about increased longevity and the law requiring
rebuilding schedules to be linked to generation time
made it possible for TACs of red snapper to be
increased over time, finally to 9.12 million lbs,
because of new longevity information that lengthened
the time permitted for rebuilding the stock until 2032.
However, all of the TAC increases that occurred
between 1990 and 1996, and continued high TACs
after 1996, also were predicated upon[50% reductions
in shrimp trawl bycatch of juveniles that, if
achieved, permitted a risk-prone (constant catch)
harvest strategy that preserved high catches for the
directed fisheries (Hood et al. 2007). This strategy
also required catch levels to remain constant for the
entire rebuilding period to recover the stock in 2032,
in the face of complaints by fishers who were (and are
again) seeing more fish as the stock recovers,
especially when strong year classes enter the fishery.
There were many attempts by science advisors to
assuage fisheries policy makers in the Gulf to adopt a
less risk-prone approach, without success, even as it
became apparent that a technological solution to
reducing numbers of red snapper from the shrimp
fishery bycatch was unlikely (Watson et al. 1997;
NOAA 2004). Clearly, the above history does not
capture all details. For more detailed information, see
Hood et al. (2007) and the Advisory Panel Reports
found at the following weblink (Reef Fish Stock
Assessment Panel Reports from 1990 forward at, then Library, then
Downloadable Files).
A historical perspective
Based upon a historical reconstruction of the red
snapper fishery from its inception off Mobile, AL and
Pensacola, FL in the late 1880s until today, Shipp and
Bortone (2009) argue that ARs have substantially
increased red snapper stock size in the US Gulf. These
authors infer that red snapper stocks were smaller in
the eastern Gulf and effectively absent from the
western Gulf until ARs were deployed. In the eastern
Gulf, inference is drawn from the recent 20? years of
higher catches off Alabama, compared to lower
catches and short-lived fisheries for red snapper in
Rev Fish Biol Fisheries
the late 1870s to early 1900s. While we do not dispute
the historical record, there is an alternate interpretation
of the old landings data, and where on the shelf the
fishery was prosecuted. In that region of the eastern
Gulf, there is considerable low-relief, hard-bottom,
shell-rubble habitat that was formed during the last
sea-level transgression (Schroeder et al. 1988; Kennicutt
et al. 1995; Patterson et al. 2005; Dufrene 2005).
Much of this habitat has been repeatedly trawled and
broken up over time, but recent work in areas less
impacted by trawling indicates that these inshore
habitats still support juvenile red snapper and likely
once supported adults as well (Wells et al. 2008a, b). In
work off Alabama and Mississippi, Wells and colleagues
compared these habitats inside and outside of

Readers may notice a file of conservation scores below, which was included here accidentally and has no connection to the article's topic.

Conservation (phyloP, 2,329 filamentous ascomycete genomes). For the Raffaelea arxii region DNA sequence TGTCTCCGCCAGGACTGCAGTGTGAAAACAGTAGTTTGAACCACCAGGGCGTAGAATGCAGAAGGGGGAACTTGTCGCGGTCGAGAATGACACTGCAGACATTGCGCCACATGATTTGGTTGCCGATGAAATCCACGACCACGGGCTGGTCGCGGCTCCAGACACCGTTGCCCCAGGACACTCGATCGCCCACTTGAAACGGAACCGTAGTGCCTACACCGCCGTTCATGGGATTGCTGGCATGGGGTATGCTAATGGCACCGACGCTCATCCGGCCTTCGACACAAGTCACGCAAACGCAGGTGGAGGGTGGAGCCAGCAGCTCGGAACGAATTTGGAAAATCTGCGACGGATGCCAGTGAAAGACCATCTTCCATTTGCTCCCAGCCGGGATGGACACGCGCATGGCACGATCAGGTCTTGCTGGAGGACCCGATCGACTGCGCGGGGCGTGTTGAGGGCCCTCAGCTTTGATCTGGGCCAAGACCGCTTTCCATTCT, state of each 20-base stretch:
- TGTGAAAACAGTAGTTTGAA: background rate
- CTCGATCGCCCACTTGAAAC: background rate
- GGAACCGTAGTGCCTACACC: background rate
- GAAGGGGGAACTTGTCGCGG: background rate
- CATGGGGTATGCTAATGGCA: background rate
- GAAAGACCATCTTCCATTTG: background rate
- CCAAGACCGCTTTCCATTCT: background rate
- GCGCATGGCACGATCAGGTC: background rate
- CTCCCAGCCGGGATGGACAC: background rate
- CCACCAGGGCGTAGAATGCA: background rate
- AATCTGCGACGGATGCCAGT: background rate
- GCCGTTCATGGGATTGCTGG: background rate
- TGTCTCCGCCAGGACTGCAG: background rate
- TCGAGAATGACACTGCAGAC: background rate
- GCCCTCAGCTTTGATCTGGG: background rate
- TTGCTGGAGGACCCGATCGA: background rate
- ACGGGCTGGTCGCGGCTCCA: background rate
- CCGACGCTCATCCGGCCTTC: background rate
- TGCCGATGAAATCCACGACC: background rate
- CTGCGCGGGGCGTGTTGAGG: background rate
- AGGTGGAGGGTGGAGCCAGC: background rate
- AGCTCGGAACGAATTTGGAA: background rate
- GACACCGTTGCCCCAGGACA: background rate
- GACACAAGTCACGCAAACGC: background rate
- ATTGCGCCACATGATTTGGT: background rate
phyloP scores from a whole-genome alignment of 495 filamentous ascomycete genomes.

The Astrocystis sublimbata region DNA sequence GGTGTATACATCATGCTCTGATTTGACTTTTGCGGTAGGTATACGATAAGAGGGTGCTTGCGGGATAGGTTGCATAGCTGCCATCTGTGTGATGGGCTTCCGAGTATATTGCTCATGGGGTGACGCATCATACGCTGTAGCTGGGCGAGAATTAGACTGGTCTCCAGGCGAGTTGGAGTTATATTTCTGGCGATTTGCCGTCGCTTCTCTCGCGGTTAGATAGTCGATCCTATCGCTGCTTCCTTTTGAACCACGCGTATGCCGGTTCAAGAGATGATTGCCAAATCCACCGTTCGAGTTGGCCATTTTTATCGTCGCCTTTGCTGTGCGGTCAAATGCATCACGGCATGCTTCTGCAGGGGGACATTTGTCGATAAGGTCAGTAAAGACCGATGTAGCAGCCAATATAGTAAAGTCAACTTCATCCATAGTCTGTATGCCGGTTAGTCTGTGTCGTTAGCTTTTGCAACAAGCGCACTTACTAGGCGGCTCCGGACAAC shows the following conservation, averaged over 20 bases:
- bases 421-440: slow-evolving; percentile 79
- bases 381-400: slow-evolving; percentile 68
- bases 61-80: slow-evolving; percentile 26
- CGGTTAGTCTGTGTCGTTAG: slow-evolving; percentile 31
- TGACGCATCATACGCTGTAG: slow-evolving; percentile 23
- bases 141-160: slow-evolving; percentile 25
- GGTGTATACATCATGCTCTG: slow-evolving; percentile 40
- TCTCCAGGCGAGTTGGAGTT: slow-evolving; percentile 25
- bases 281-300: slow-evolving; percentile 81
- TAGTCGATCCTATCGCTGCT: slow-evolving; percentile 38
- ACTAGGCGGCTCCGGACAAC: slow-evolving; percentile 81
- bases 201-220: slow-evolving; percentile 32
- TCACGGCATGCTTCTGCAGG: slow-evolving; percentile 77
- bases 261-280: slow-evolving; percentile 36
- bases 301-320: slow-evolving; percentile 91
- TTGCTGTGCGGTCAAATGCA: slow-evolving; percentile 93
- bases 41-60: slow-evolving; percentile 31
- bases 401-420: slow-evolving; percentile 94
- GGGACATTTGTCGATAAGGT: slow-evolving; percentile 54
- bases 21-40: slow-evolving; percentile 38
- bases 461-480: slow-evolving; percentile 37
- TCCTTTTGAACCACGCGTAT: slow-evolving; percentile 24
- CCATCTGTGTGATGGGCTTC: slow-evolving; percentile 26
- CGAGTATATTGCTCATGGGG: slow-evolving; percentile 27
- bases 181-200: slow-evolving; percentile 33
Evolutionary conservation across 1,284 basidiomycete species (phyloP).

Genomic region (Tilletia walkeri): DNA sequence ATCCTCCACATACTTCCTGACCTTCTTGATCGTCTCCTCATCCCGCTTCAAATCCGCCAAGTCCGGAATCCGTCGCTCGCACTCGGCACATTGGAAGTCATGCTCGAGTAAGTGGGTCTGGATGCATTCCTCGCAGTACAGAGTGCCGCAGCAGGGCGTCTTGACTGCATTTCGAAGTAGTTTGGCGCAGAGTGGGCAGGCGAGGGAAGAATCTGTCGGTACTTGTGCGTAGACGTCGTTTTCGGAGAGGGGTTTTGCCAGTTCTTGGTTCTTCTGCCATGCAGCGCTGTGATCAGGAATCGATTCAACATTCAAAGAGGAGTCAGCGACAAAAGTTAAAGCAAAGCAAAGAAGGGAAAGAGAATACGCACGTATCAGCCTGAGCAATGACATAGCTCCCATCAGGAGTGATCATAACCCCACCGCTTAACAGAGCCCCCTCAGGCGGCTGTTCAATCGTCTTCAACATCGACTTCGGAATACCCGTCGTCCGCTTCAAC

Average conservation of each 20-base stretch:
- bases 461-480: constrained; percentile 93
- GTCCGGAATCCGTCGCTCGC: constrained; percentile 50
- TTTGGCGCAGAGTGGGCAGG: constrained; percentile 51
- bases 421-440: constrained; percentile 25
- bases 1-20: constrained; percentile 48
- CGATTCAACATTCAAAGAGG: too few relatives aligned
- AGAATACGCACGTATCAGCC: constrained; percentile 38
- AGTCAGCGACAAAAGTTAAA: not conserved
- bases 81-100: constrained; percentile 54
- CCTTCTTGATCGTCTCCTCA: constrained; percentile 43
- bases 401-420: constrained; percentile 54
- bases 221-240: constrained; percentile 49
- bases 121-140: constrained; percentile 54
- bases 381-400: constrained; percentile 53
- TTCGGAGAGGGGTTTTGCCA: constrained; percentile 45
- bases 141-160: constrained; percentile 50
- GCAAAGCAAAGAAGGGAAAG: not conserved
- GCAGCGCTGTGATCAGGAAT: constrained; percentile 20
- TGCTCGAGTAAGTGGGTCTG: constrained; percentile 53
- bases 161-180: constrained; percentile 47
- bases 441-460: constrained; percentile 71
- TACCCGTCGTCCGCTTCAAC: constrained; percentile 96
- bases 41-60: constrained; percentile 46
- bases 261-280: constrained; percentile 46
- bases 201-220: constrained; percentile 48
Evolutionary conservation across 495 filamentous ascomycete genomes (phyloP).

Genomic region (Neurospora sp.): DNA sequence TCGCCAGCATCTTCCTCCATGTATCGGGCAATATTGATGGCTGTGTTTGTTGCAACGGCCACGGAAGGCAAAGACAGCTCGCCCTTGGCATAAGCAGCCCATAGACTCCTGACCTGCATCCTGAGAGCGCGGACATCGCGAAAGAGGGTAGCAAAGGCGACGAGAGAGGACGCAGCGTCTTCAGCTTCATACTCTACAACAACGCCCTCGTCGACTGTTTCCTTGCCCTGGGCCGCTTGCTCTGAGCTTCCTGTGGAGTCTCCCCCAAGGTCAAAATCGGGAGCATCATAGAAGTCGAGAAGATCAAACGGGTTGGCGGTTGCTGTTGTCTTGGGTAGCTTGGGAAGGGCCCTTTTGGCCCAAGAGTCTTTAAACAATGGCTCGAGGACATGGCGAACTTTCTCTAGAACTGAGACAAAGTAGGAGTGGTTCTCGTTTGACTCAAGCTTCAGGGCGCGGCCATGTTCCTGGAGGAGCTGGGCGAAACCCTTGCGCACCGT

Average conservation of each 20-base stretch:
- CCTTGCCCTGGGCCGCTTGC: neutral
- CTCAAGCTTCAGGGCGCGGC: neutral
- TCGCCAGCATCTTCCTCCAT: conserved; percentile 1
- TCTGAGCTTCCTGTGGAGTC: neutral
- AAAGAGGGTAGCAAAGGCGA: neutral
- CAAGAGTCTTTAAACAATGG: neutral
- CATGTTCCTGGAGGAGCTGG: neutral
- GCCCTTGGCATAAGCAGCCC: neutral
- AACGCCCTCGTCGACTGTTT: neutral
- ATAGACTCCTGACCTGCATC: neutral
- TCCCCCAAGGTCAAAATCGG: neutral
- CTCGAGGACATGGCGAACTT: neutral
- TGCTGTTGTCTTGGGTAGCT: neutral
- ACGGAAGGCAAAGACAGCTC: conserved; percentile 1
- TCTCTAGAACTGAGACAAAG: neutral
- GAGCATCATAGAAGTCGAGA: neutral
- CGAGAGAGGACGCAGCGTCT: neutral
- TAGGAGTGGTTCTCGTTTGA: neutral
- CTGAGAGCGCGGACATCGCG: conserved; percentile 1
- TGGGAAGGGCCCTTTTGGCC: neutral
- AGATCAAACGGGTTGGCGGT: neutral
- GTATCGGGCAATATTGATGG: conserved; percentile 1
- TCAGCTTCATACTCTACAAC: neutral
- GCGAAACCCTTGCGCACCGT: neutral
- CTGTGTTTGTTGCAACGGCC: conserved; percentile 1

the Alabama Artificial Reef Permit Zone, including
some stations in the Hugh Swingle Permit Area, which
has been a de facto no-trawl zone since 1986. Habitat
that had not experienced recent trawling was more
complex and supported a more diverse community of
benthic invertebrates and demersal fishes, including
juvenile and adult red snapper up to ages 5?. In
addition, the diet consumed by red snapper on these
habitats was more diverse than on similar habitats
outside of the no-trawl zone. We suggest that prior to
extensive trawling, these habitats likely had diverse
fish communities, and thus may have been the source
of red snapper in the early days of the fishery off
Mobile. Of course, it is impossible to know how dense,
or how abundant, red snapper were on these inshore
habitats, but they are less dense on low relief habitats
today than on nearby ARs, even in the no-trawl zone. Is
it possible that the red snapper fishery was founded on
these inshore habitats, that then were relatively quickly
depleted of fish, forcing fishers to prospect for new
fishing grounds without ever discovering the higherrelief,
shelf-edge features such as the Alabama Alps
and Pinnacles (Schroeder et al. 1988; Kennicutt et al.
1995) where red snapper likely were more abundant
(Gledhill 2001)?
The findings of Moe (1963) support this alternate
interpretation. A survey of offshore fishing in FL
completed in the early 1960s provides information
about habitat types and fisheries on the Northwest
Florida Coast (from east of Panama City, FL to the
AL state line). The report states that the bottom is
composed of sand and limestone, with rock outcroppings
that are more numerous in the eastern section of
the area than in the west. The report further indicates
that rock outcroppings generally occur in waters
greater than 12 fathoms, and are found in the bottom
of gullies and holes formed in the irregular sandy
bottom, or along the sides of ledges and cliffs that
drop to deeper water. The cliffs and ledges generally
lie parallel to the depth contours. The relief of these